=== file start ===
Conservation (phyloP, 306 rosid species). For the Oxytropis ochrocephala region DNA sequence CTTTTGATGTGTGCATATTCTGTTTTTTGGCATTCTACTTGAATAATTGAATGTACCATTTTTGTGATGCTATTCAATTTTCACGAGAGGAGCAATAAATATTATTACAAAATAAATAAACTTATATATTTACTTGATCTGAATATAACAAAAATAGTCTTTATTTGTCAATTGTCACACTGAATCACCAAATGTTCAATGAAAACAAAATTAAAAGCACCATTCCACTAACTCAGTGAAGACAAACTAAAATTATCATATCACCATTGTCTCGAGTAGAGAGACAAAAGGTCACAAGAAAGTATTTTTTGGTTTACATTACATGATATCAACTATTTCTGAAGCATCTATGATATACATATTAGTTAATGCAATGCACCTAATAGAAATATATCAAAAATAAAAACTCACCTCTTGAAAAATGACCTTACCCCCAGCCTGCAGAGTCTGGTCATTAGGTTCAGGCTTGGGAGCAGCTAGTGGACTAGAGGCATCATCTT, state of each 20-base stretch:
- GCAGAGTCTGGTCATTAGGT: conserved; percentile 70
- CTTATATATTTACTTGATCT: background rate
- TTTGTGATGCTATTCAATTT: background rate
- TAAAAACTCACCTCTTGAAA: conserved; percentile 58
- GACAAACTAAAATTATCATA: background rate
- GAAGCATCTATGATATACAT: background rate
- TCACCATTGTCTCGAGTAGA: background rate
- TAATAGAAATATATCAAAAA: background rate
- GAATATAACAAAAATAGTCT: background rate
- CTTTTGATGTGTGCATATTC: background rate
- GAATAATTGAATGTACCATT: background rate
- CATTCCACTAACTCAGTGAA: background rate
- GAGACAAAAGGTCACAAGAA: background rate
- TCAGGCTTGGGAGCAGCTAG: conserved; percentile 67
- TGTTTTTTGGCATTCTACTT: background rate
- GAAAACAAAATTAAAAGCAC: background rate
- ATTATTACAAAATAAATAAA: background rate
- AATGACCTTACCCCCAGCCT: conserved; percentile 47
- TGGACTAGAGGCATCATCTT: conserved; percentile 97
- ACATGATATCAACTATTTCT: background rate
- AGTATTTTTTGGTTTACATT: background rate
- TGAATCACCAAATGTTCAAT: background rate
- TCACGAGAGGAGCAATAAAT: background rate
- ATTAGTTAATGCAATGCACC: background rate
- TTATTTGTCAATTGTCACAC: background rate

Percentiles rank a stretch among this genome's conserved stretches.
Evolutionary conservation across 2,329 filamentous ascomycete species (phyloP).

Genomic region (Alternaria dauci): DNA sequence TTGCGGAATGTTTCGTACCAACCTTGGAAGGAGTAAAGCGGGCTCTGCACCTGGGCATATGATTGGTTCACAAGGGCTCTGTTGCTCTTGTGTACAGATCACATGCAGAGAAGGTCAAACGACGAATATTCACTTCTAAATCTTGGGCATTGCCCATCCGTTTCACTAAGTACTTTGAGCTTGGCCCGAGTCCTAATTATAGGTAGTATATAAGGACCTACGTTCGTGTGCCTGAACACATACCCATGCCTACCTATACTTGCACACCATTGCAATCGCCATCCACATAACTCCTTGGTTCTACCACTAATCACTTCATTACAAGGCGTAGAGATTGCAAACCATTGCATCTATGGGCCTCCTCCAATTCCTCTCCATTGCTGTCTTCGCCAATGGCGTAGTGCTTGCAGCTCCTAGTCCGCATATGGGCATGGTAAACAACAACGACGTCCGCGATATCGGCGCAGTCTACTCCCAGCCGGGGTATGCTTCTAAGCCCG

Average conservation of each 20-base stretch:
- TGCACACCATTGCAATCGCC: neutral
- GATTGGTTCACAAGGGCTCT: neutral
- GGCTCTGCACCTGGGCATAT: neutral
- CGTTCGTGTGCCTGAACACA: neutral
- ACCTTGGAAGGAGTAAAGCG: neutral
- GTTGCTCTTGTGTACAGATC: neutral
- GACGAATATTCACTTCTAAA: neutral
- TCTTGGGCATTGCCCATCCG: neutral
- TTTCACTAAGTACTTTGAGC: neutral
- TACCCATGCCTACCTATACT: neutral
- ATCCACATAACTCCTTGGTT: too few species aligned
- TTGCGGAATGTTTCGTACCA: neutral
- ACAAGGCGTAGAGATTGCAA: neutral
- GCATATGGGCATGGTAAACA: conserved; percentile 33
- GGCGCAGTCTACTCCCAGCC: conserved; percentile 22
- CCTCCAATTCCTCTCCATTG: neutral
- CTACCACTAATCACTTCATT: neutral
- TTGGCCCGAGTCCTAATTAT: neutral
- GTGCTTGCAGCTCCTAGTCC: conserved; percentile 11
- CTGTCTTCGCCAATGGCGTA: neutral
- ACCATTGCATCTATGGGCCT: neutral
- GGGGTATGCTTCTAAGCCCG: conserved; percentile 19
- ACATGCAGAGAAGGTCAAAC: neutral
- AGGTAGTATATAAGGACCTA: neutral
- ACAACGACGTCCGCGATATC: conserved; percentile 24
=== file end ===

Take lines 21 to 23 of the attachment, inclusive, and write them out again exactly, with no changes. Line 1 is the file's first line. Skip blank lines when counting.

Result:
- ACATGATATCAACTATTTCT: background rate
- AGTATTTTTTGGTTTACATT: background rate
- TGAATCACCAAATGTTCAAT: background rate